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Music of Brazil

Strong influences on the music of the South American country Brazil include musical forms from Africa, from India, from Portugal and from the natives of the Amazon rainforest[?] and of other parts of Brazil.

The earliest known descriptions of music in Brazil date from 1578, when Jean De Léry[?], a French Calvinist pastor, published Viagem ŕ Terra do Brasil[?] (Journey to the Land of Brazil). He described the dances and transcribed the music of the Tupi people. In 1587, Gabriel Soares de Sousa[?] wrote Tratado Descritivo do Brasil[?] about the music of several native Brazilian ethnic groups, including the Tamoios[?] and Tupinambás[?].

In 1739, Domingos Caldas Barbosa[?] wrote a series of modinhas[?] that were extremely popular; thus began Brazilian popular music.

Towards the end of the 18th century a form of comedic dance called bumba-meu-boi[?] became very popular. It was a musical retelling of the story of a resurrected ox. These dances are led by a chamador, who introduces the various characters. Instruments used include the Brazilian tambourine[?], the tamborim[?], the accordion and the acoustic guitar.

By the mid-1830s a form of dance and music called the lundu[?] had developed among slaves, and it quickly spread to the white middle-class.

In Rio de Janeiro in the 1870s a type of music called choro[?] (SHOEH-roeh) developed. Choro was usually instrumental and improvised, frequently including solos[?] by virtuosos. Originally, a choro band used two guitars and cavaquinho[?] (kah-vah-KEEN-nyoh), later picking up the bandolim[?] (ban-doe-LING), the clarinet and the flute. Famous choro musicians include Joaquim Antonio da Silva Calado Júnior[?], Valdir Azevedo[?], Jacob do Bandolim[?], Pixinguinha[?] and Chiquinha Gonzaga[?].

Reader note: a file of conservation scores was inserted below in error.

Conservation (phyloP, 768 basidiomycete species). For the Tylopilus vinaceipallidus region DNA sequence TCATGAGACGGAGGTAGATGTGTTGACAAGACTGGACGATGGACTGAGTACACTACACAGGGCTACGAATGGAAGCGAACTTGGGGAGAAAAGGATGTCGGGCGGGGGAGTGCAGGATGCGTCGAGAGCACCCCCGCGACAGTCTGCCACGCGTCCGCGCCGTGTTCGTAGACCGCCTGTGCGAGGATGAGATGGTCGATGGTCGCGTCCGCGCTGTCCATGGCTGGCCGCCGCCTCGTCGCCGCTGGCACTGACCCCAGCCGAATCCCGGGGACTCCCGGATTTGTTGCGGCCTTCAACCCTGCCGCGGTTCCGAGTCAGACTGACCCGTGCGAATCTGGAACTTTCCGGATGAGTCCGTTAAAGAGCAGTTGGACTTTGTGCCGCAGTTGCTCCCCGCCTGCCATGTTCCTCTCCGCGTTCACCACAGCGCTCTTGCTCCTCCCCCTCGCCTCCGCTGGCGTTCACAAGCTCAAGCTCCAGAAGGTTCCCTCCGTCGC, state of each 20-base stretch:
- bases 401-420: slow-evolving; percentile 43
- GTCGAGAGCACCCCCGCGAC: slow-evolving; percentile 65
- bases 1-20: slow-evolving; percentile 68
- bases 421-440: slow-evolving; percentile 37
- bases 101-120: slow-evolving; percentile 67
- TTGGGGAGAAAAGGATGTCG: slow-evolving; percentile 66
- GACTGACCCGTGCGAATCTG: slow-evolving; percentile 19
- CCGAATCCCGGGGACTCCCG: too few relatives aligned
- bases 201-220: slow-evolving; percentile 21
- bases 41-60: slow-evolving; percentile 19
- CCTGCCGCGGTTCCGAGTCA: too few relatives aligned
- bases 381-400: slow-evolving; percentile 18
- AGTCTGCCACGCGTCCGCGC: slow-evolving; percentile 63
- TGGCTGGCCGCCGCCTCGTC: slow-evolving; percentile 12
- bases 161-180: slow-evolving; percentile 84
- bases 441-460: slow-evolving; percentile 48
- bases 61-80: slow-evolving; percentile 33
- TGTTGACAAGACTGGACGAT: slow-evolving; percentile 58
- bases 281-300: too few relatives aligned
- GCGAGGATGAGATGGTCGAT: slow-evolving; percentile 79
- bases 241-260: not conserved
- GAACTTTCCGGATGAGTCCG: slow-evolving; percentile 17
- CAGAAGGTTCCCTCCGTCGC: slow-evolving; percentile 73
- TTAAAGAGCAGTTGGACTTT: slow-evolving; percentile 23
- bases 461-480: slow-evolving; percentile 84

Antonio Carlos Jobim[?] and other 1950s composers helped develop a jazzy popular sound called bossa nova, which quickly spread across Brazil and to the rest of the world. By the late 1960s, artists like Caetano Veloso and Gilberto Gil added politically-charged lyrics amid the social turmoil of the time, thus beginning a genre called Tropicalia, eventually morphing into a more popular form, MPB[?] (musica popular Brasileira).

The late 1960s saw a revival of the choro, beginning in the suburbs of Rio de Janeiro. It has since gained a significant international audience.

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